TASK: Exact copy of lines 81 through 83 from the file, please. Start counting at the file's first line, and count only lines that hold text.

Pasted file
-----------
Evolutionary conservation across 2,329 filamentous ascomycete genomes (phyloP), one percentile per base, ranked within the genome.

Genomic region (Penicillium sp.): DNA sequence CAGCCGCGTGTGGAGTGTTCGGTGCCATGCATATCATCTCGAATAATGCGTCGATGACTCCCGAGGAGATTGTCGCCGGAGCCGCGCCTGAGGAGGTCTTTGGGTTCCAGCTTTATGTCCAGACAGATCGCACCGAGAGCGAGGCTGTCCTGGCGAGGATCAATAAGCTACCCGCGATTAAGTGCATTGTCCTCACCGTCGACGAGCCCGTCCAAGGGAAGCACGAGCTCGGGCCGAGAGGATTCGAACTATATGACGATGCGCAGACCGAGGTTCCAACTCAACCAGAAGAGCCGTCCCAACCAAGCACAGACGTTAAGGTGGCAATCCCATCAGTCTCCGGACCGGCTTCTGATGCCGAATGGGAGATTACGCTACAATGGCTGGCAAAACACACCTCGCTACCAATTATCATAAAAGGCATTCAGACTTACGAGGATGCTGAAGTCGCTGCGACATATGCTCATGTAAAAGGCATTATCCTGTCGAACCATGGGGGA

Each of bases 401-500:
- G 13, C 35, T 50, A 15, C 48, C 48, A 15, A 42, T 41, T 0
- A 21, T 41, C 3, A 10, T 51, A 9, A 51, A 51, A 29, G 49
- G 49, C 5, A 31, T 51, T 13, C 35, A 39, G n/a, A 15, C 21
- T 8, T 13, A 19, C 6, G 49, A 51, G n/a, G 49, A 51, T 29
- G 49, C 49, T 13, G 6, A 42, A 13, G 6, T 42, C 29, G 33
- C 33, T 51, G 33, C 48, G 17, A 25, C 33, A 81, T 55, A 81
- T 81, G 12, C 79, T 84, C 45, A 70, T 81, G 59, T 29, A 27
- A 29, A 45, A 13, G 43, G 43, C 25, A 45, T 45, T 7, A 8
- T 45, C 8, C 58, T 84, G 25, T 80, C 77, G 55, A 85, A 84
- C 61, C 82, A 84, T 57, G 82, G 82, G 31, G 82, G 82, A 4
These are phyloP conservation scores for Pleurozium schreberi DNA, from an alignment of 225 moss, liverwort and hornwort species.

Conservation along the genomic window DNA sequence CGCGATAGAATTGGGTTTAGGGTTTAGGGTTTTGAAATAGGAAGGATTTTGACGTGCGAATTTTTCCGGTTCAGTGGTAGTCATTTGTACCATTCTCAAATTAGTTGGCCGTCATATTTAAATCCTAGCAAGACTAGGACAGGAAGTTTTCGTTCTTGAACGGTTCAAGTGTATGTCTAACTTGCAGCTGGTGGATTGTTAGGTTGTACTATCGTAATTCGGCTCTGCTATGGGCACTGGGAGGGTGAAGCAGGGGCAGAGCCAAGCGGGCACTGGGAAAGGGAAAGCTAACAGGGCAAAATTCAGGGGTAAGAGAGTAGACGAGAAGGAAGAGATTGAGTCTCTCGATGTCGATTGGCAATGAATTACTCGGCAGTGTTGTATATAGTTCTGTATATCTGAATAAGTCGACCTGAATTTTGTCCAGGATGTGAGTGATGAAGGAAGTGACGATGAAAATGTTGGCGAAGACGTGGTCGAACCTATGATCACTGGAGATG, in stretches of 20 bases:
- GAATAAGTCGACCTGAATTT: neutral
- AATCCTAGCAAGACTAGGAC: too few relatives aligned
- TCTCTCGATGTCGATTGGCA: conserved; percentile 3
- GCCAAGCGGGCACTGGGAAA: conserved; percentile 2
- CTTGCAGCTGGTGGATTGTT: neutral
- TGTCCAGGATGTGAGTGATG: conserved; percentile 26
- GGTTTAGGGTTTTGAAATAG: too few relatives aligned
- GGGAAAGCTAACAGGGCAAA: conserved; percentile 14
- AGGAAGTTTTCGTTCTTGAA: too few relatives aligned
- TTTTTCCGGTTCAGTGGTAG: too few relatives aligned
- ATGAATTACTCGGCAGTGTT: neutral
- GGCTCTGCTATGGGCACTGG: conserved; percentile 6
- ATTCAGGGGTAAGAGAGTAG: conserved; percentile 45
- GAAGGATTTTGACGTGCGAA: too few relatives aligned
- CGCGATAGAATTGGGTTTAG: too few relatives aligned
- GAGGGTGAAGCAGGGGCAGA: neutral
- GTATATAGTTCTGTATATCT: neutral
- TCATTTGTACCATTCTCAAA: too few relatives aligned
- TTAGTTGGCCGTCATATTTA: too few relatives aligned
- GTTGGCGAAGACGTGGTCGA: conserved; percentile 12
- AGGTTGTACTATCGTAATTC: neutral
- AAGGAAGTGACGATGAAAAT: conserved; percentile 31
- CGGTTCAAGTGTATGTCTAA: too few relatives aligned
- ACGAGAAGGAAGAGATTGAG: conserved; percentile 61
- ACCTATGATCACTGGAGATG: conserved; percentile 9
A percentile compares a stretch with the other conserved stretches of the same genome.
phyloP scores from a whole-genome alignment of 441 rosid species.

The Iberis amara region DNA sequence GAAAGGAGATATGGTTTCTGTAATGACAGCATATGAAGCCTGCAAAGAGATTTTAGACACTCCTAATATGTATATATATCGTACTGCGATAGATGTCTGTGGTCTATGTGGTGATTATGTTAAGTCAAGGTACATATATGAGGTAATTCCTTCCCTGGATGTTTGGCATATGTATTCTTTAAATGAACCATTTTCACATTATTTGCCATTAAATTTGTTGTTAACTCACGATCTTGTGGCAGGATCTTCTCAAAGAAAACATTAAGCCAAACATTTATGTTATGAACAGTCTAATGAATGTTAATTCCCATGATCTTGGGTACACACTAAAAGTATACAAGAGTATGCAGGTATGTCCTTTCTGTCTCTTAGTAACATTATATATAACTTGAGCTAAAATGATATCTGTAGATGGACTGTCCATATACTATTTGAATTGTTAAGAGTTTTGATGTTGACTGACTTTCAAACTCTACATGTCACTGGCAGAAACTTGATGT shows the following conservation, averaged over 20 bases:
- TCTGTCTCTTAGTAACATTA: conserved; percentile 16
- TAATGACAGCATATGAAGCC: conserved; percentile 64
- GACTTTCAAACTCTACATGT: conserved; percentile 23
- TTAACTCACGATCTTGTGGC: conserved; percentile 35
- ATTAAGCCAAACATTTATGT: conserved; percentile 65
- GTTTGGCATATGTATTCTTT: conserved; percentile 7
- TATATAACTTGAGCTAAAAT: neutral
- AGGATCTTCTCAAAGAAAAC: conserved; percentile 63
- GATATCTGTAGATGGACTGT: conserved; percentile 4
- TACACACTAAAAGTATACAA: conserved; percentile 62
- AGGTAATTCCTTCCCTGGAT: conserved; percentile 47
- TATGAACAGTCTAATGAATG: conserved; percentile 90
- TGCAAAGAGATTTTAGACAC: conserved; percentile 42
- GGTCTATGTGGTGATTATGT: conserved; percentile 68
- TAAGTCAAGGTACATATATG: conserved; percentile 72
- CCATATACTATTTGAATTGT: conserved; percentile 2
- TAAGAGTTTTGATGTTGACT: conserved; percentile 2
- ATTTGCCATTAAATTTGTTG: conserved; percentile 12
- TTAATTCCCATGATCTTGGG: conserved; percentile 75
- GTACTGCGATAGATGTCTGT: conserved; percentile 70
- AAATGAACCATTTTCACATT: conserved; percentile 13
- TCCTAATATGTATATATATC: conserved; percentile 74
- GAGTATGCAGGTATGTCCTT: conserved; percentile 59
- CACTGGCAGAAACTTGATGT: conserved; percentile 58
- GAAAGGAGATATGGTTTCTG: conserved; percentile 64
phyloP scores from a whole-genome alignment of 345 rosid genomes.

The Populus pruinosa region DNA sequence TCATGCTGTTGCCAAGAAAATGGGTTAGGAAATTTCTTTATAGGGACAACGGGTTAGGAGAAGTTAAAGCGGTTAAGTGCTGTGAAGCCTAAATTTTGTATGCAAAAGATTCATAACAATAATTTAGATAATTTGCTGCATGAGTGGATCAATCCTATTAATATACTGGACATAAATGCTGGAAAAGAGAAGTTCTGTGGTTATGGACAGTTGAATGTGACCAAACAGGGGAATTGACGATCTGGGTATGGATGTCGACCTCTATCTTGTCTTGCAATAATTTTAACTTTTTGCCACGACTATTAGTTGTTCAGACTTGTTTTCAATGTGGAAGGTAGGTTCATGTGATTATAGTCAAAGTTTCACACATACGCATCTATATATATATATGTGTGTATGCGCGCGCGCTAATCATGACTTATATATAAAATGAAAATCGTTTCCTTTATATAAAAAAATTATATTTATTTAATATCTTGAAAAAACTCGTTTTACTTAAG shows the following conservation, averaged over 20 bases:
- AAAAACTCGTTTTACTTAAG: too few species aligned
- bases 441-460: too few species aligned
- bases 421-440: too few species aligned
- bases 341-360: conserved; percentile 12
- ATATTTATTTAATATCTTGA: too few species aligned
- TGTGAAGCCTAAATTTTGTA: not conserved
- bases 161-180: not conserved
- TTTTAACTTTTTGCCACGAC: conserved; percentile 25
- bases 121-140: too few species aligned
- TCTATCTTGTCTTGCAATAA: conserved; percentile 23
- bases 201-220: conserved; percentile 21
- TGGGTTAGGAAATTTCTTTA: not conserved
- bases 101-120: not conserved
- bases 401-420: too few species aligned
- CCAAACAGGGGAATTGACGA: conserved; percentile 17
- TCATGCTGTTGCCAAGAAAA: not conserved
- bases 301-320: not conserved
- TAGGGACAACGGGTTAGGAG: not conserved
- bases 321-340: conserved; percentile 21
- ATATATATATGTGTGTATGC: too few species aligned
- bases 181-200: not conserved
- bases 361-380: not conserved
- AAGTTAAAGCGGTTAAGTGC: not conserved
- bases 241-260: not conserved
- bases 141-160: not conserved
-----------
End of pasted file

- bases 201-220: conserved; percentile 21
- TGGGTTAGGAAATTTCTTTA: not conserved
- bases 101-120: not conserved